According to the latest GfK NOP survey, consumer confidence slumped in January as households worried about economic prospects for the year ahead. Household spending will be under pressure in 2011 as real incomes fall and discretionary income will be further squeezed by the January VAT increase.
The climate for major purchases according to the survey, took a big hit, a clear indication that spending on big ticket items, particularly “household related” big ticket items will take a dive this year. According to the BDO High Street Sales Tracker trading conditions were more difficult last week reflecting reduced levels of discounting and slow demand in many categories. Overall, like-for-likes dropped for the first time this year (-0.9%) with only a handful of stores posting healthy gains.
It was also a quieter week for John Lewis with sales up by just 1% over the last two weeks. Given that on line sales were some 12% higher, the bricks and mortar sites struggled to hold ground.
Sentiment cannot have been encouraged by a morale shattering speech from the Governor of the Bank of England on Tuesday. The Governor was was in Newcastle where the mood is a little circumspect at the best of times. Opening remarks included quotations from Tolstoy and Ken Dodd, all very strange.
“As Tolstoy might have said” he began, “all happy economies are alike, each unhappy economy is unhappy in its own way”. He then went on to explain the reasons why the the UK economy (and the Bank of England presumably) is an unhappy place.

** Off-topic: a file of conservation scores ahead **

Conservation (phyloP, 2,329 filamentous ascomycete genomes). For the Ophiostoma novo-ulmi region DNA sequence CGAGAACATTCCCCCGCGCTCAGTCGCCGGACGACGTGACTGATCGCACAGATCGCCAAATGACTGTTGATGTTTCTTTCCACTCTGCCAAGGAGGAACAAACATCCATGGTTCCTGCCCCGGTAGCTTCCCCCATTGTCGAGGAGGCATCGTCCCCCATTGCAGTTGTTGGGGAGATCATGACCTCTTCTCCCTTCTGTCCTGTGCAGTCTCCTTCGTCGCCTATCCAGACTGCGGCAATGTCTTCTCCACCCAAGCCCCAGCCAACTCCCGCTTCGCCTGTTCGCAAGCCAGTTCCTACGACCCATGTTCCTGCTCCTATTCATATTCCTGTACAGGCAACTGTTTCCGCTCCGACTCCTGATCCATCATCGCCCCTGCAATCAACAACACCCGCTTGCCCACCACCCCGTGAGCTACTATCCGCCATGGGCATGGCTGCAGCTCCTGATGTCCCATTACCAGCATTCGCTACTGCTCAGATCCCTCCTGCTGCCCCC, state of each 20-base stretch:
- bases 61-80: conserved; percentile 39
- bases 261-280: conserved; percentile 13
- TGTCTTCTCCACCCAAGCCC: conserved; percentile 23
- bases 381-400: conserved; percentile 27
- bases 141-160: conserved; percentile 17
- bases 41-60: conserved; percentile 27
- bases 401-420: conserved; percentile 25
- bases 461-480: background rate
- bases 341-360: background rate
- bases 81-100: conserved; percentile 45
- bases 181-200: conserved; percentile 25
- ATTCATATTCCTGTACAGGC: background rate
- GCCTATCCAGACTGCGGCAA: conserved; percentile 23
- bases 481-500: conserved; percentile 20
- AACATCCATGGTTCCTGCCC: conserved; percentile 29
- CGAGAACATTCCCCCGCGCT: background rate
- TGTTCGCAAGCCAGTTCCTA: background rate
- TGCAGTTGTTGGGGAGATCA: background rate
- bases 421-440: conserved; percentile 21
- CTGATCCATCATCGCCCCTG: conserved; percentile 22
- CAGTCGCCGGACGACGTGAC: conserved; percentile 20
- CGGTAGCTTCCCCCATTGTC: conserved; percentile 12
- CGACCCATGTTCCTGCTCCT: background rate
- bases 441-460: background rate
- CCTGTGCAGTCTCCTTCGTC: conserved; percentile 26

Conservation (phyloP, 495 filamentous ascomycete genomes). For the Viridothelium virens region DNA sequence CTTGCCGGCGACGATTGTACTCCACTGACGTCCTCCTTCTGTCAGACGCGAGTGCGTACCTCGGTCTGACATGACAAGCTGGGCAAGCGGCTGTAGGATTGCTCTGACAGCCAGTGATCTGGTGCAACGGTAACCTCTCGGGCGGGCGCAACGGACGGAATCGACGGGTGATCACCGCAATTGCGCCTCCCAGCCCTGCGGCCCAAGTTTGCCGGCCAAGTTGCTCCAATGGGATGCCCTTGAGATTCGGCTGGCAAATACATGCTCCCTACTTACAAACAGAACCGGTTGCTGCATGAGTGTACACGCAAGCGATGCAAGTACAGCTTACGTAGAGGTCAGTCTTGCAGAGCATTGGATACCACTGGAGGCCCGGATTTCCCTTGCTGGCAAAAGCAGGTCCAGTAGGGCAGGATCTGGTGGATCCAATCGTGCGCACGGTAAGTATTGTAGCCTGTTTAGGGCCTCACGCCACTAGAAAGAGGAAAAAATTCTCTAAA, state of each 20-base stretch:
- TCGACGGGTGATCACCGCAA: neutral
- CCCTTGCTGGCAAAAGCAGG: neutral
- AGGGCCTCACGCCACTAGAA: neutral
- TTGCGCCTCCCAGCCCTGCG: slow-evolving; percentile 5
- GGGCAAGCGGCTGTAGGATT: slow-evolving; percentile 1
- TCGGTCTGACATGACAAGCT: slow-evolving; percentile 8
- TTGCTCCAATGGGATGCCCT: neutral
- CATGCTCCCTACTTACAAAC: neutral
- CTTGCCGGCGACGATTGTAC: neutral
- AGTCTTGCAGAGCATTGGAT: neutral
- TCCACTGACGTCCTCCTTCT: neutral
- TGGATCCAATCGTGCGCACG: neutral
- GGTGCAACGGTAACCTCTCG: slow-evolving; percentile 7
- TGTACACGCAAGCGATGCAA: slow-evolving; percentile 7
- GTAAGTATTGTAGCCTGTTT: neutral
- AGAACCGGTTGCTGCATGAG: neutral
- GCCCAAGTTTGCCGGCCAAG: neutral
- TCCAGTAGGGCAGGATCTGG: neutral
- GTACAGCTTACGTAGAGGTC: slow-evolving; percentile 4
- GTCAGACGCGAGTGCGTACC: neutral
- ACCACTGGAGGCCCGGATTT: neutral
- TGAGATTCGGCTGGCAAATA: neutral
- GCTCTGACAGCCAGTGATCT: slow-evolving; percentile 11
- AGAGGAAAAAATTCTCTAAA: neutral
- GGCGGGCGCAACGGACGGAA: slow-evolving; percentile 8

Inflation is above forecast but for three main reasons, imported prices, (exacerbated by sterling weakness), oil / energy prices and VAT changes. All outside of the Bank of England control and beyond the scope of the Bank of England Model presumably.
As a result of inflation and low earnings, real wages will be no higher than in 2005 and “one has to go back to the 1920’s when real wages fell over a period of six years.” said the Governor. As Tolstoy or Macmillan may have said “you’ve never had it so bad”. It certainly didn’t sound good.
The Bank of England still believes inflation will fall to target as the soup kitchens undermine retail food prices. The model still believes the economy is rebalancing towards net exports and away from consumption. This despite the fact that the net deficit on goods continued to increase quarter on quarter in 2010 as imports increase faster than exports.
It will be a challenging year for the economy. Our forecasts for the year ahead will be updated in the February Economics review. The January presentation is here. JKA
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The views expressed are my own and in no way reflect pro.manchester policy. In no way should the comments be considered as investment advice or guidelines or reflect political bias.